After five-hour-long deliberations to resolve the Goods and Services Tax (GST) compensation issue on which the central and state governments had reached an impasse, Finance Minister Nirmala Sitharaman gave states two options under which they could borrow from the market to make up for the estimated deficit of Rs 2.35 lakh crore in FY21, created due to the economic losses caused by COVID-19.
Out of this deficit amount, about Rs 97,000 crore could be attributed to the implementation of the GST, while the rest is on account of the slowdown inflicted by the pandemic. Under the first option, the Centre in consultation with the Reserve Bank of India (RBI) will provide a special window to states to borrow Rs 97,000 crore at a reasonable rate of interest and this money can then be repaid after five years from the collection of cess.
The second option before the states is to borrow the entire GST compensation gap of Rs 2.35 lakh crore in FY21 in consultation with the RBI. The states have been given seven days to decide which option they want.
The Central government is legally bound to compensate states from the compensation cess that is collected. "The attempt of Centre to introduce a distinction in revenue shortfall as due to implementation of GST and as that caused by COVID and that latter doesn’t deserve to be compensated fully is not constitutionally valid. Constitution makes no such distinction," Finance Minister of Kerala Thomas Issac said after the Council meeting.
Issac said that in both the options provided for GST compensation, states would have to sacrifice a part of compensation. "In the first option only 0.5 percent additional borrowing is permitted for the pending dues of Rs 1.65 lakh (crore). Full compensation is the constitutional right of states."
The Fiscal Responsibility and Budget Management committee had suggested bringing down the general government debt-to-GDP ratio to 60 percent by 2023. The calculation included 40 percent for the central debt and 20 percent for states' debt. Though accepted, the government pushed the deadline to 2024-25.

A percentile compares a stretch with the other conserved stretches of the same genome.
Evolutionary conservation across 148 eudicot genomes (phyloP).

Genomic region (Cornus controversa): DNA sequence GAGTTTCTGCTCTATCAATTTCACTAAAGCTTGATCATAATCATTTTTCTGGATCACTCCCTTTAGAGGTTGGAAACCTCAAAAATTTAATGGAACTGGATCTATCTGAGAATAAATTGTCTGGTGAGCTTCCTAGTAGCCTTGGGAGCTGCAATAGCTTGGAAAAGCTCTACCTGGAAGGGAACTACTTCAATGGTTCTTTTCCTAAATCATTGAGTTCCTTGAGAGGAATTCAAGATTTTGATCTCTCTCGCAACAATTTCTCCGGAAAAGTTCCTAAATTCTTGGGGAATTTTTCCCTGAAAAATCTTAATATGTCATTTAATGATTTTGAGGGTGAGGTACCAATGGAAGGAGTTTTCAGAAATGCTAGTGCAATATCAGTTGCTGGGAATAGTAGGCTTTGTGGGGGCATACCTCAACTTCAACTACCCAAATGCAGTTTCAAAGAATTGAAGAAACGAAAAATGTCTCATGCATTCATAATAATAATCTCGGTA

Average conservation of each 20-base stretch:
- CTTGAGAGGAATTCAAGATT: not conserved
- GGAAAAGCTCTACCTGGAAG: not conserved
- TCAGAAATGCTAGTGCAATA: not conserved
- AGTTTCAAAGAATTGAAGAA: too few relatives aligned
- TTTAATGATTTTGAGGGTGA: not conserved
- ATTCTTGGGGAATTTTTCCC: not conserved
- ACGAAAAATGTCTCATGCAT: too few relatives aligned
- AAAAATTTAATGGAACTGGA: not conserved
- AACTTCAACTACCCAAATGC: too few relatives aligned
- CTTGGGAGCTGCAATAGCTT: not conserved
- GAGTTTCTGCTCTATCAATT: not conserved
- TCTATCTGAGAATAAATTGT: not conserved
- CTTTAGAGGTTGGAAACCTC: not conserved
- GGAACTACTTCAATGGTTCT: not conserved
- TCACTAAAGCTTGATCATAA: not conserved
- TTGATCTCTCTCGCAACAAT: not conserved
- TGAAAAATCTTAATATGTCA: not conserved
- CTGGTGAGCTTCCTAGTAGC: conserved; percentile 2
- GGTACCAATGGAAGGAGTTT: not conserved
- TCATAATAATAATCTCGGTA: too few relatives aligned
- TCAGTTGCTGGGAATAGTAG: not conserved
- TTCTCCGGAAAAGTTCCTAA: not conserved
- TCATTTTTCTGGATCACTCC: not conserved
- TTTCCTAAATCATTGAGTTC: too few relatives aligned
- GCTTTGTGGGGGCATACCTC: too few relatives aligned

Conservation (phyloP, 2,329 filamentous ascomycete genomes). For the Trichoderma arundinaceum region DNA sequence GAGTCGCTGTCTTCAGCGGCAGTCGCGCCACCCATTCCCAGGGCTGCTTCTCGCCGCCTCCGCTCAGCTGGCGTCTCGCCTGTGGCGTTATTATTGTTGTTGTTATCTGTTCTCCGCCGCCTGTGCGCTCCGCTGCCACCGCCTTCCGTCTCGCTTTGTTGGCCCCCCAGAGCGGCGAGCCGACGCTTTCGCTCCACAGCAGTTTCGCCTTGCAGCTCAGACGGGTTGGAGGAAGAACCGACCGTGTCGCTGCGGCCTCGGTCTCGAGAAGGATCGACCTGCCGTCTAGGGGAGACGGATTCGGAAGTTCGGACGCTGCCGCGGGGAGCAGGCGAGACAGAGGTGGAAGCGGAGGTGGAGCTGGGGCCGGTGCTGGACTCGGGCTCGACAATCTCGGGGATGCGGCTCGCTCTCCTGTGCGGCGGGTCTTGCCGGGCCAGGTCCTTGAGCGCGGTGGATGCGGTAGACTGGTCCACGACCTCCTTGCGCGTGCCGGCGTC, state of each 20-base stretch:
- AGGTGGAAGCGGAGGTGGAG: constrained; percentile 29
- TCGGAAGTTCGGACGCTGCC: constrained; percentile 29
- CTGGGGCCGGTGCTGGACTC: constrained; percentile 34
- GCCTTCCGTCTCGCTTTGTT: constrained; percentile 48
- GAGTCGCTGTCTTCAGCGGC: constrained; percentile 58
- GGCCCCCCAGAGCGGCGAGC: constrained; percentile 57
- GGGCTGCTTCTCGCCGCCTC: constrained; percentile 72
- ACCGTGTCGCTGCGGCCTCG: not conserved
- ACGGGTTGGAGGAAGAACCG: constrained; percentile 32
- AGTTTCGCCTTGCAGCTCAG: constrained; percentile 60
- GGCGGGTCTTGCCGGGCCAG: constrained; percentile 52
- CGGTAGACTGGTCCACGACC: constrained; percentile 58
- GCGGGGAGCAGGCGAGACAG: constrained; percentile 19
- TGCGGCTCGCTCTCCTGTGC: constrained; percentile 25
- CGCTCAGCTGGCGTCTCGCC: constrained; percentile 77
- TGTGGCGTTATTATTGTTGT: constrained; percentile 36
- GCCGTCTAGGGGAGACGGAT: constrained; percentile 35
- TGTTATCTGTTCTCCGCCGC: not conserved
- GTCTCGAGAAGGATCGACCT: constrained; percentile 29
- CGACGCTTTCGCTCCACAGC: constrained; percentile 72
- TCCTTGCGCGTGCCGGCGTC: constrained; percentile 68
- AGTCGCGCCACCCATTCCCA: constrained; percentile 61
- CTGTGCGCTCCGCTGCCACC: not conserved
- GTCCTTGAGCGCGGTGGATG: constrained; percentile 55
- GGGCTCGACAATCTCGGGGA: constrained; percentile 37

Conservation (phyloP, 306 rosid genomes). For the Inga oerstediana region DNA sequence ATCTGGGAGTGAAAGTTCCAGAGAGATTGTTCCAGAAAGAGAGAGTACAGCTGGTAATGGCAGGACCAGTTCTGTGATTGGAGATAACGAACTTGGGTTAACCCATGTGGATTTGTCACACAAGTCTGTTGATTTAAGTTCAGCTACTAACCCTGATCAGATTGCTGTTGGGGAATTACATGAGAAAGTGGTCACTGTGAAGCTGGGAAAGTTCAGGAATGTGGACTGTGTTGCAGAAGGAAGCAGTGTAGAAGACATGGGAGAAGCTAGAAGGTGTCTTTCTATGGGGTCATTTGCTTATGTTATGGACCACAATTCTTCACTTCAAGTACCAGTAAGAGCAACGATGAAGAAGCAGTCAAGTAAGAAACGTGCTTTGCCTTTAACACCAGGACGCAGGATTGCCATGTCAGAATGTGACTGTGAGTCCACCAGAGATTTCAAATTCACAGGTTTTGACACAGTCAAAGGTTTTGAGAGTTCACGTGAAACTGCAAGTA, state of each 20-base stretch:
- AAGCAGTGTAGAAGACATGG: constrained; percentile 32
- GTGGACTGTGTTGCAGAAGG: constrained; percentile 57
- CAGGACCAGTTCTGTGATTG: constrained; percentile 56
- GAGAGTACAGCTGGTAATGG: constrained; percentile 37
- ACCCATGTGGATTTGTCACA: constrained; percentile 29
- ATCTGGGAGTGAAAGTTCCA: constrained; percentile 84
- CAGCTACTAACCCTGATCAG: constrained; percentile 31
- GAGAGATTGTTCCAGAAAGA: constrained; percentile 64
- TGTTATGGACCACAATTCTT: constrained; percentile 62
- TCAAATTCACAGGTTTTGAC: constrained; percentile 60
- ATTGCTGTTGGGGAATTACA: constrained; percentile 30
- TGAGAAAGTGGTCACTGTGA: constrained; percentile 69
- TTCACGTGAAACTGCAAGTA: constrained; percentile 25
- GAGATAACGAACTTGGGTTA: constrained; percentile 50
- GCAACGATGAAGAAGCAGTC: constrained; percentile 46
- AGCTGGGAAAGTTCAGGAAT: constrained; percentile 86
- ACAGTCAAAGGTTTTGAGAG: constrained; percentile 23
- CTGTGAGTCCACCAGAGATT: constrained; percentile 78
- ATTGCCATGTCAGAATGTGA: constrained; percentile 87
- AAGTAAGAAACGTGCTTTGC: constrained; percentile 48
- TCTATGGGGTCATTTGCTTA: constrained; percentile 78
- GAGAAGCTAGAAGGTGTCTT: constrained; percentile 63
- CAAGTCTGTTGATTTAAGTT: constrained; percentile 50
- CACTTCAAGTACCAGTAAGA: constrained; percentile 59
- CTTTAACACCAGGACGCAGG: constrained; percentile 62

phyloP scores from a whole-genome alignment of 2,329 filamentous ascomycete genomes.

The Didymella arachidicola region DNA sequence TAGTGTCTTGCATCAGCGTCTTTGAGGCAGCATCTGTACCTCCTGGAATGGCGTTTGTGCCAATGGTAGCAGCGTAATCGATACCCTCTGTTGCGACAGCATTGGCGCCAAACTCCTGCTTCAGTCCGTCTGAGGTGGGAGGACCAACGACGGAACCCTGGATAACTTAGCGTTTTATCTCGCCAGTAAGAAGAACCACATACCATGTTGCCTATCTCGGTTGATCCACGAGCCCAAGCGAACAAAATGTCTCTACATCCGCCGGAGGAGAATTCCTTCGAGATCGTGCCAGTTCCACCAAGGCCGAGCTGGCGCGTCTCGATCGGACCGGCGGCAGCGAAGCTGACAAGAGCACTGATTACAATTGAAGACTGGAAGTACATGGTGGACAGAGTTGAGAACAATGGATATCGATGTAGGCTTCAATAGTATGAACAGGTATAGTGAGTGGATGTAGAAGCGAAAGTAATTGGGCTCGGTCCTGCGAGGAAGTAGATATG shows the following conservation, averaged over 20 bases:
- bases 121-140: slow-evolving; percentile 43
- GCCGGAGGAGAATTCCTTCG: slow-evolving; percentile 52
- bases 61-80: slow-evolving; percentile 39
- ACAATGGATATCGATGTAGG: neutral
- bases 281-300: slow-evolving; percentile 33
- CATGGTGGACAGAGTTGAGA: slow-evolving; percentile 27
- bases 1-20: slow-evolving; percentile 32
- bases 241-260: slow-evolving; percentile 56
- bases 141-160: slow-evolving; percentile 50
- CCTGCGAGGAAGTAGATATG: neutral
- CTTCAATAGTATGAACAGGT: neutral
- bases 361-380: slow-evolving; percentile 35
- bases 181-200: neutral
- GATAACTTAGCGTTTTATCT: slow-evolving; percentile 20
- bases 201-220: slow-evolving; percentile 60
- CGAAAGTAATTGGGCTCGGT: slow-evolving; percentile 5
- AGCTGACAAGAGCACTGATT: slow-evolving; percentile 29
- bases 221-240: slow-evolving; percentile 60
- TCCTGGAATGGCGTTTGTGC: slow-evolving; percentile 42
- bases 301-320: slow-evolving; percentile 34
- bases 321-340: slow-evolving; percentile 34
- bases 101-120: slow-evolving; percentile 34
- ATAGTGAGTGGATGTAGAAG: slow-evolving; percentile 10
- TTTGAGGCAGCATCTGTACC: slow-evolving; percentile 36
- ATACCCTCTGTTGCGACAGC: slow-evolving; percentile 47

The COVID-19 pandemic and the consequent clampdown on economic activities would now require states and the Centre to spend more to spur growth. This would increase the debt-to- GDP ratios of both the Centre and the states, which could be further spiked if any added liabilities come up.
The states are now concerned that if the debt to meet the compensation gap is put on the balance sheet of states, it would limit their borrowing capacities in future.
"If this money goes into the states' balance sheet, what will happen to state finances till the time the money is returned. Because then the interest amount will sit in the states' budget," said Devendra Pant, chief economist, India Ratings & Research.
According to Isaac's calculations, "Total GST shortfall for 2020-21 is Rs 3 lakh crore. Cess collection is Rs 0.7 lakh crore. Gap is Rs 2.3 lakh crore. The Centre to borrow Rs 1.65 lakh crore. States to borrow Rs 1.65 lakh crore for which states' FD (fiscal deficit) ceiling has to be raised by 25 percent. But promised raise is only 17 percent. Thus states will lose 0.5 lakh crore."Delhi's Deputy Chief Minister Manish Sisodia has said that the government's refusal to pay GST compensation to states is the biggest betrayal in the history of federalism in India. "Under GST, central govt was liable to give compensation for 5 years, they have refused to do so. States are feeling cheated," Sisodia said.